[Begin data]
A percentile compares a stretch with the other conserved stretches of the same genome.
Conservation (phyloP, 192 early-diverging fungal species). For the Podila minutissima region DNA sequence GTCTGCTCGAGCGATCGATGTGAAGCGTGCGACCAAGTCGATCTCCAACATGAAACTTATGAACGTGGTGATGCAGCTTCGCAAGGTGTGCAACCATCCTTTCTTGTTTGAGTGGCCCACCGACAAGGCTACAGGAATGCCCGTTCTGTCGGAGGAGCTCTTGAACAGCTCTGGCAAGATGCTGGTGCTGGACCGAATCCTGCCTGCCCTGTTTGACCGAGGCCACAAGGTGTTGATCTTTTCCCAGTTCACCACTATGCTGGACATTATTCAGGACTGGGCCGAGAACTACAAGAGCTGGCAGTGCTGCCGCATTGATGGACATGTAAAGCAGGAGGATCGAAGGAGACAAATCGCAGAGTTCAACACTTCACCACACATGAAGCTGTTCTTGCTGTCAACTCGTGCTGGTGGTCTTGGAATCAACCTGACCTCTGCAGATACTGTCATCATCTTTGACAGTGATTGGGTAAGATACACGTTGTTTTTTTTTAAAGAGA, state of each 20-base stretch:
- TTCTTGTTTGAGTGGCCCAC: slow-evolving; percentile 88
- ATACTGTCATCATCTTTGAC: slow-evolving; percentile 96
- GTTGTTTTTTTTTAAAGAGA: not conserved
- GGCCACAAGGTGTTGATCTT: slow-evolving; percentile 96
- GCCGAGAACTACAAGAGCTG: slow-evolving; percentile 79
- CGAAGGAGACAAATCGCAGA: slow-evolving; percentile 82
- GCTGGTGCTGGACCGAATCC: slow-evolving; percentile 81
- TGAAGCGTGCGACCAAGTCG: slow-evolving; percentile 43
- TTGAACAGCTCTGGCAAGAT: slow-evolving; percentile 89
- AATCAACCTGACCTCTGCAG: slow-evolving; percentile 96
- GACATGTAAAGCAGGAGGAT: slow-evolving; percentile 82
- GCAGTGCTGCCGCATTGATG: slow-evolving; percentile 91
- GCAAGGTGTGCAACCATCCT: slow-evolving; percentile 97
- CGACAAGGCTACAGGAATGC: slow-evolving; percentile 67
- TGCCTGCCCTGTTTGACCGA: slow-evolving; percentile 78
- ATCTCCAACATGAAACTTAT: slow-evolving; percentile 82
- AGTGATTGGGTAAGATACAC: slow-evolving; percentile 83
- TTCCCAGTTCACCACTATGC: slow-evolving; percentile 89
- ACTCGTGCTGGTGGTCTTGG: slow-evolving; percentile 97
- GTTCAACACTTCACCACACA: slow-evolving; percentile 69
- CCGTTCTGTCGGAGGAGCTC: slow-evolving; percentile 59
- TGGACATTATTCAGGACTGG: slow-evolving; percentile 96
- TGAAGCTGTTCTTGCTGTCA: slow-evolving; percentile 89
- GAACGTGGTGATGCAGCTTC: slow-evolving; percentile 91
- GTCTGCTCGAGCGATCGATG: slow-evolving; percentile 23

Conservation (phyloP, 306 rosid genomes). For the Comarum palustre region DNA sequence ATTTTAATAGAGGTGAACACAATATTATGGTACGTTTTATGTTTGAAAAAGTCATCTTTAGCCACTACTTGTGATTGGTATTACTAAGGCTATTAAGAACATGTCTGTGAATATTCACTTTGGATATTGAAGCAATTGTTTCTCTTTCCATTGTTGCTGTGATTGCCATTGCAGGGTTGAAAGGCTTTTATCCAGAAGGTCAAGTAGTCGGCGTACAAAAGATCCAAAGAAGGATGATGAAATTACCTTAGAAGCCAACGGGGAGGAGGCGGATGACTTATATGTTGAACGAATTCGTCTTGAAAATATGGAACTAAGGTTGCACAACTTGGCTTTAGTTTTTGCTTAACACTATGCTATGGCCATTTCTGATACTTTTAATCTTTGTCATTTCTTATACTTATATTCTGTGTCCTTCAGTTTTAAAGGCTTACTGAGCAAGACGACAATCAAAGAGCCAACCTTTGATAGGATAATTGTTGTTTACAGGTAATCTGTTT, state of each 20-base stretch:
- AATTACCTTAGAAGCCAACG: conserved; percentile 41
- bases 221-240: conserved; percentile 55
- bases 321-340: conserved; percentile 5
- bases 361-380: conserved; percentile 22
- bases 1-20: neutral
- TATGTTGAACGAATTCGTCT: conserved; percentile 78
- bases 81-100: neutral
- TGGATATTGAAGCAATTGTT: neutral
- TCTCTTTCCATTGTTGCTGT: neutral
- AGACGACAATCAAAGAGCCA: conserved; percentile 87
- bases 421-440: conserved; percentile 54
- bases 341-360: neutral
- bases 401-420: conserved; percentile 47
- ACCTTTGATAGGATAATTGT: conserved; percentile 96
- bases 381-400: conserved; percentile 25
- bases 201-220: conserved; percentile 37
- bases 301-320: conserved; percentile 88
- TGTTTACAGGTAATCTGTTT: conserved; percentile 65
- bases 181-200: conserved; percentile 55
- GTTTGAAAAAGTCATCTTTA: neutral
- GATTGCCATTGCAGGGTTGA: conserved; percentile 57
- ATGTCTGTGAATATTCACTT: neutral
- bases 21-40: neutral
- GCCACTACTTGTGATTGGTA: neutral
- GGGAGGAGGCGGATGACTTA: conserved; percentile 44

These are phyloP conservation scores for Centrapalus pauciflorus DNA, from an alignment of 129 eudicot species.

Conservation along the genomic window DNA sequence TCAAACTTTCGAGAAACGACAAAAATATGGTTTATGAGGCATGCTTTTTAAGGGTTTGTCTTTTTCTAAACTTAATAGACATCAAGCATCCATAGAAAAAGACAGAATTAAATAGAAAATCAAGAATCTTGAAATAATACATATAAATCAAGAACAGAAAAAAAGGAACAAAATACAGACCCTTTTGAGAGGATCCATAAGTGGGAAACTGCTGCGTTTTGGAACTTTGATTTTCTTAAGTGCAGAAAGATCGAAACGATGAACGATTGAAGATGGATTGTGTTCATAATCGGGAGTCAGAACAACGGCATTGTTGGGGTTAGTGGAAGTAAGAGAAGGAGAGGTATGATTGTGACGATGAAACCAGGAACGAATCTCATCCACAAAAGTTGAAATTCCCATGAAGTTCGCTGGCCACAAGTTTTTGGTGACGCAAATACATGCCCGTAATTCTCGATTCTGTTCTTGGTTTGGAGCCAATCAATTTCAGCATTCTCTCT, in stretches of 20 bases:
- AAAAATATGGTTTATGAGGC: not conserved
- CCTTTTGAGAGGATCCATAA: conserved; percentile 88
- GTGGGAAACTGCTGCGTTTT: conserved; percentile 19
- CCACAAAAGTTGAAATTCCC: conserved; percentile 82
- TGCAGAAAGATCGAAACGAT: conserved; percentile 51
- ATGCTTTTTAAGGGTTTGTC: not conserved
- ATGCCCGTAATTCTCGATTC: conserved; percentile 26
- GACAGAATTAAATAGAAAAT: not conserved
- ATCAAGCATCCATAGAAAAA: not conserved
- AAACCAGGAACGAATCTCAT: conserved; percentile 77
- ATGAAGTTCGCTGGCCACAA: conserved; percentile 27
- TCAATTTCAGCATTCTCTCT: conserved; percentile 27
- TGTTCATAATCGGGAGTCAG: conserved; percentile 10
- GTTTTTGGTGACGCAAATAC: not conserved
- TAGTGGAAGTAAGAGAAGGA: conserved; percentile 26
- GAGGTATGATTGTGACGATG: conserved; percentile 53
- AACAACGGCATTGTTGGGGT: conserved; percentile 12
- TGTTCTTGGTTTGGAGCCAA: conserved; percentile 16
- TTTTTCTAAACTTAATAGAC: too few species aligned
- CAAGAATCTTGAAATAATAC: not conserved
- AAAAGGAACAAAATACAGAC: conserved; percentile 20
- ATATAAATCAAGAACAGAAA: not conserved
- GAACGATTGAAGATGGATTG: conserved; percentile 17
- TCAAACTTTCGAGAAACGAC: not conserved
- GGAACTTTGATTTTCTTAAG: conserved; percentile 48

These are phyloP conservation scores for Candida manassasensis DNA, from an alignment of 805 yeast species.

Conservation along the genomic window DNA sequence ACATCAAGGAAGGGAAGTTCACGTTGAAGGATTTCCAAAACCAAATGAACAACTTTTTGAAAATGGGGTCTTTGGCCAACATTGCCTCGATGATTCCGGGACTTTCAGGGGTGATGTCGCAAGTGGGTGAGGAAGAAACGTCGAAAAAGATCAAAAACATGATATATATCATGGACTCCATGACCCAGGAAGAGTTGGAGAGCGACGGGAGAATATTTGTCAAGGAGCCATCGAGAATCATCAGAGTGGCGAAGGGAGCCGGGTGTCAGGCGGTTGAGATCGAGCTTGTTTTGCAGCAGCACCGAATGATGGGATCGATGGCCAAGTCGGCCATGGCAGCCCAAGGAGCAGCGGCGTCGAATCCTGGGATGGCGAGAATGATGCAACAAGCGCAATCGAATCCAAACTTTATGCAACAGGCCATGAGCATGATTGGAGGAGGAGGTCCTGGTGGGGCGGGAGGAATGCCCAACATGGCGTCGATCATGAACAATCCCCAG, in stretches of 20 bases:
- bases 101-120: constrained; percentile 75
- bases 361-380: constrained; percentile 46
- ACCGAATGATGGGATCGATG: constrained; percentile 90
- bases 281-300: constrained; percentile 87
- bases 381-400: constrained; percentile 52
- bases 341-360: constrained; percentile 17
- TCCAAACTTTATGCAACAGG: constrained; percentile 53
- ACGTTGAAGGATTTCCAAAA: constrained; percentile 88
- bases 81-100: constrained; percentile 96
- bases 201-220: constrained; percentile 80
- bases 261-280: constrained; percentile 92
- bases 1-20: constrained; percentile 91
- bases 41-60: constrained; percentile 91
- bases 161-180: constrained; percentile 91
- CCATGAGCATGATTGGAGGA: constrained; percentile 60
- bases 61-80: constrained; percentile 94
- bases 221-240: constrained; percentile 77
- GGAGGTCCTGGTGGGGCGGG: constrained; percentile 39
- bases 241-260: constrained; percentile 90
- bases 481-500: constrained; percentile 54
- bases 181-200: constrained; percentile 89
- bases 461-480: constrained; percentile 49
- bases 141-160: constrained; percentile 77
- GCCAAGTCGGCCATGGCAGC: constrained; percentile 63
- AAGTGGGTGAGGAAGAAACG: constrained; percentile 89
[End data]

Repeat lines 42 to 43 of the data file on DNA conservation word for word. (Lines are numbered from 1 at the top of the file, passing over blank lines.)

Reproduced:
- ACCTTTGATAGGATAATTGT: conserved; percentile 96
- bases 381-400: conserved; percentile 25